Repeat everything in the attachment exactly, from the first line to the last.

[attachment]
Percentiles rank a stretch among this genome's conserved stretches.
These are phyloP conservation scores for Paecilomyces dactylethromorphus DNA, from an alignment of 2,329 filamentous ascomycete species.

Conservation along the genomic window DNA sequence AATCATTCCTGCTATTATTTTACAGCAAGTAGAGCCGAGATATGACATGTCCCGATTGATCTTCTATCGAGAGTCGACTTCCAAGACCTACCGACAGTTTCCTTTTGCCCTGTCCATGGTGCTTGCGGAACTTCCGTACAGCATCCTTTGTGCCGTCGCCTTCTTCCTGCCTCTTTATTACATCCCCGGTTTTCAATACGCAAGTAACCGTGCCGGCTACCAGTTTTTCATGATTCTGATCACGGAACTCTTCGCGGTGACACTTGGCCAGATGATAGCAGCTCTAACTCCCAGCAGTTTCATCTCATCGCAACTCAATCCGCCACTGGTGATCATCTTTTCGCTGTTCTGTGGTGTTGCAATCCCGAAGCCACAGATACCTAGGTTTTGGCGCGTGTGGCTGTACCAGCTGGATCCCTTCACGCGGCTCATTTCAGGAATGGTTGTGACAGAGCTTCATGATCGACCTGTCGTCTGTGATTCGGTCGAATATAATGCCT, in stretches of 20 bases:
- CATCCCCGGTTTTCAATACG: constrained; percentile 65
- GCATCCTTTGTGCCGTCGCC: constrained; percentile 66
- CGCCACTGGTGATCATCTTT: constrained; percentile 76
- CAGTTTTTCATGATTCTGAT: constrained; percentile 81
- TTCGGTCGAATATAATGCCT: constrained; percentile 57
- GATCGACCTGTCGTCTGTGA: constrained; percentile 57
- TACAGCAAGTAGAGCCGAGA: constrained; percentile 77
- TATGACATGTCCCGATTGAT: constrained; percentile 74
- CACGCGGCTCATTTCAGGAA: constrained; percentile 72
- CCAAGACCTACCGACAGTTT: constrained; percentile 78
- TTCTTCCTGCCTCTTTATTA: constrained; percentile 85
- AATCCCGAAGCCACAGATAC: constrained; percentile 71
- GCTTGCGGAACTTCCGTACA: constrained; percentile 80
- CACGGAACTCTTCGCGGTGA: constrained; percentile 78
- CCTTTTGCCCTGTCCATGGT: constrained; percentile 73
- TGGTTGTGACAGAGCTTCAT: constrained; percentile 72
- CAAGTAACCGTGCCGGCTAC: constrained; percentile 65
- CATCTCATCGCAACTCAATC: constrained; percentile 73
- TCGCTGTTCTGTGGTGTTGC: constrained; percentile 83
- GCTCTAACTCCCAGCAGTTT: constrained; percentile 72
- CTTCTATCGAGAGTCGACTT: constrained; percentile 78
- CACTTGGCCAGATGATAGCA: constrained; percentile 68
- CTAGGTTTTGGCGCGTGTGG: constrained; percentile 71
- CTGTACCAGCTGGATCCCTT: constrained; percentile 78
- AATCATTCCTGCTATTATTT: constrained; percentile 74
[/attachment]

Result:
Percentiles rank a stretch among this genome's conserved stretches.
These are phyloP conservation scores for Paecilomyces dactylethromorphus DNA, from an alignment of 2,329 filamentous ascomycete species.

Conservation along the genomic window DNA sequence AATCATTCCTGCTATTATTTTACAGCAAGTAGAGCCGAGATATGACATGTCCCGATTGATCTTCTATCGAGAGTCGACTTCCAAGACCTACCGACAGTTTCCTTTTGCCCTGTCCATGGTGCTTGCGGAACTTCCGTACAGCATCCTTTGTGCCGTCGCCTTCTTCCTGCCTCTTTATTACATCCCCGGTTTTCAATACGCAAGTAACCGTGCCGGCTACCAGTTTTTCATGATTCTGATCACGGAACTCTTCGCGGTGACACTTGGCCAGATGATAGCAGCTCTAACTCCCAGCAGTTTCATCTCATCGCAACTCAATCCGCCACTGGTGATCATCTTTTCGCTGTTCTGTGGTGTTGCAATCCCGAAGCCACAGATACCTAGGTTTTGGCGCGTGTGGCTGTACCAGCTGGATCCCTTCACGCGGCTCATTTCAGGAATGGTTGTGACAGAGCTTCATGATCGACCTGTCGTCTGTGATTCGGTCGAATATAATGCCT, in stretches of 20 bases:
- CATCCCCGGTTTTCAATACG: constrained; percentile 65
- GCATCCTTTGTGCCGTCGCC: constrained; percentile 66
- CGCCACTGGTGATCATCTTT: constrained; percentile 76
- CAGTTTTTCATGATTCTGAT: constrained; percentile 81
- TTCGGTCGAATATAATGCCT: constrained; percentile 57
- GATCGACCTGTCGTCTGTGA: constrained; percentile 57
- TACAGCAAGTAGAGCCGAGA: constrained; percentile 77
- TATGACATGTCCCGATTGAT: constrained; percentile 74
- CACGCGGCTCATTTCAGGAA: constrained; percentile 72
- CCAAGACCTACCGACAGTTT: constrained; percentile 78
- TTCTTCCTGCCTCTTTATTA: constrained; percentile 85
- AATCCCGAAGCCACAGATAC: constrained; percentile 71
- GCTTGCGGAACTTCCGTACA: constrained; percentile 80
- CACGGAACTCTTCGCGGTGA: constrained; percentile 78
- CCTTTTGCCCTGTCCATGGT: constrained; percentile 73
- TGGTTGTGACAGAGCTTCAT: constrained; percentile 72
- CAAGTAACCGTGCCGGCTAC: constrained; percentile 65
- CATCTCATCGCAACTCAATC: constrained; percentile 73
- TCGCTGTTCTGTGGTGTTGC: constrained; percentile 83
- GCTCTAACTCCCAGCAGTTT: constrained; percentile 72
- CTTCTATCGAGAGTCGACTT: constrained; percentile 78
- CACTTGGCCAGATGATAGCA: constrained; percentile 68
- CTAGGTTTTGGCGCGTGTGG: constrained; percentile 71
- CTGTACCAGCTGGATCCCTT: constrained; percentile 78
- AATCATTCCTGCTATTATTT: constrained; percentile 74